This problem involves addition of 1- and 2-digit numbers, and multiples of 5 and 10. Students are encouraged to see the efficiency of multiplication over repeated addition. Attributing number values to letters, and developing an efficient equation to represent the solution for solving the problem is early algebra.
Penina is playing with her name and with numbers. She lets all the consonants equal 10 and all the vowels equal 5. So the value of Penina’s name is
10 + 5 + 10 + 5 + 10 + 5 = 45.
What is the value of your name?
Can you find at least 5 names that have a value of 30?
Penina's name goes even, odd, even, odd, even, odd. What other names have an even, odd or odd, even pattern?
What is the biggest value that a name of six letters can have? What is the biggest value that you can actually find?
Penina writes an equation for her name: 3c + 3v = 45. What does she mean?
Write an equation for your name?
For what 5 names might this equation be true? 3c + 2v = 40
For what 5 names might this equation be true? 2c + 3v = 35
Have students write their own equation and find names for which it is true.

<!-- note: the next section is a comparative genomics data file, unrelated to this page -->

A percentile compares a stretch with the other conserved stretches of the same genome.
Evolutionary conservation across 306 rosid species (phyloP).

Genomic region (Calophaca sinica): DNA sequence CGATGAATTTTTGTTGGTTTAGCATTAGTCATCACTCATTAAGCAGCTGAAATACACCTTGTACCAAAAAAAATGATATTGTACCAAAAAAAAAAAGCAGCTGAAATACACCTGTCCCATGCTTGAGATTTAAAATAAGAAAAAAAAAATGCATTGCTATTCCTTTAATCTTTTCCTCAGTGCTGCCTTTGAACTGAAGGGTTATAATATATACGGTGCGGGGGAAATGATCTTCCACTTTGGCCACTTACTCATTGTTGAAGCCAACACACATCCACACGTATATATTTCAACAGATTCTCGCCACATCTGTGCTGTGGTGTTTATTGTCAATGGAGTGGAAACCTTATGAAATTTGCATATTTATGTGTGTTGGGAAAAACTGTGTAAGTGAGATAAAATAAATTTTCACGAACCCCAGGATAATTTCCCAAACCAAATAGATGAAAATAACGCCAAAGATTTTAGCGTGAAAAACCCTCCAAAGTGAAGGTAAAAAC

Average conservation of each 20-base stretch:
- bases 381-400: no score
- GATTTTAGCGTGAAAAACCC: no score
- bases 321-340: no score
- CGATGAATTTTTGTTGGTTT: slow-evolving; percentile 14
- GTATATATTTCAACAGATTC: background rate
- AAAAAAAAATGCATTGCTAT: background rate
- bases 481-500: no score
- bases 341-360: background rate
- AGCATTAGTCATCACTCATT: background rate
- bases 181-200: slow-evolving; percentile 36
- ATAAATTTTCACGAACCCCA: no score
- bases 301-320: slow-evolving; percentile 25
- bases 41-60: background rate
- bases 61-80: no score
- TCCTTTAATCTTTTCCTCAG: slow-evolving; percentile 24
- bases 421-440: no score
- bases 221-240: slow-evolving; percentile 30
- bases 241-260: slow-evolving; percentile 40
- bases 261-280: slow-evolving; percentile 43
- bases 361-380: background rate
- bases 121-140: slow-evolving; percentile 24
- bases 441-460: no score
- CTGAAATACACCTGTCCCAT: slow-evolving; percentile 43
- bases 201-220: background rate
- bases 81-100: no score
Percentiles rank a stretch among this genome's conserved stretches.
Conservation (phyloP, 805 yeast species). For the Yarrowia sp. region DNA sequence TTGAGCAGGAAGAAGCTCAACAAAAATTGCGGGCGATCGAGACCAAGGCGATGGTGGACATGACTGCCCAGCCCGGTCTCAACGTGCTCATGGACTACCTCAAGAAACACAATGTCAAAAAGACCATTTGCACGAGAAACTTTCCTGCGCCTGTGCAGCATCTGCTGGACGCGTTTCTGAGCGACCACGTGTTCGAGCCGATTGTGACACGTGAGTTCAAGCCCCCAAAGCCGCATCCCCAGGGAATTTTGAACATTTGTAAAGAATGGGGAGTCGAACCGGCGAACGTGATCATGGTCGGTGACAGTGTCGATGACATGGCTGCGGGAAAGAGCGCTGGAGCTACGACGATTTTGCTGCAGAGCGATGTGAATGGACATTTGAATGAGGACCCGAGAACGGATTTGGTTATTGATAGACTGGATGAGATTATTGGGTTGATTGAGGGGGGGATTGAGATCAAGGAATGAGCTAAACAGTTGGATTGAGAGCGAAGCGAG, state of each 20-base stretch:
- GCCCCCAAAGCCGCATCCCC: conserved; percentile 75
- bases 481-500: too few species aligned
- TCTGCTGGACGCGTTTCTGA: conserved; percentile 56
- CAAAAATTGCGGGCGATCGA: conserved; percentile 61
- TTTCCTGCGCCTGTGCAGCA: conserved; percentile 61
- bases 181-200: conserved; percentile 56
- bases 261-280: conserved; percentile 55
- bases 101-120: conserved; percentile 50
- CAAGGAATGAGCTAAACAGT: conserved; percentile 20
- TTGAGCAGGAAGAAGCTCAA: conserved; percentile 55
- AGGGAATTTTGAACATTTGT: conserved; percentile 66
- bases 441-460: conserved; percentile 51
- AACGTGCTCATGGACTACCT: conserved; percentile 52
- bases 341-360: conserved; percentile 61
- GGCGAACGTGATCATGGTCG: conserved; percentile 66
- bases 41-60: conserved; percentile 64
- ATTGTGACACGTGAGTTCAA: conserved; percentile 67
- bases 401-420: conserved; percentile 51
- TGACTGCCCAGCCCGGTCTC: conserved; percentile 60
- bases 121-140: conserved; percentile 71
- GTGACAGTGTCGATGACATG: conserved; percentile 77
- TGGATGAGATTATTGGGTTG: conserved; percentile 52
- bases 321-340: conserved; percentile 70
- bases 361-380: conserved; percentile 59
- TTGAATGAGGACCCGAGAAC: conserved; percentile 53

The value of student names will depend on those of your students.
A name with a value of 30 will have four letters two of which are consonants (eg. Fetu, Hana), have five letters one of which is a consonant (eg. Amaia,) or have six letters with no consonants (improbable).
Odd, even names will have a vowel, consonant pattern (eg. Elijah, Oliver). Even odd names will have a consonant vowel pattern (eg. Tane, Wiremu, Mila).
With six letters the biggest value that you can get is 60. However, it is not very likely that they will be able to find a name that has no vowels that is six letters long. So 55 is perhaps the best that the students will be able to find. An example of this is Myrtle.
The equation 3c + 2v = 40 will be true for names such as Ethan, Hazel, Rangi, Anika, Grace
The equation 2c + 3v = 35 will be true for names such as Tiare, Olive, Hoani, Aroha, Moana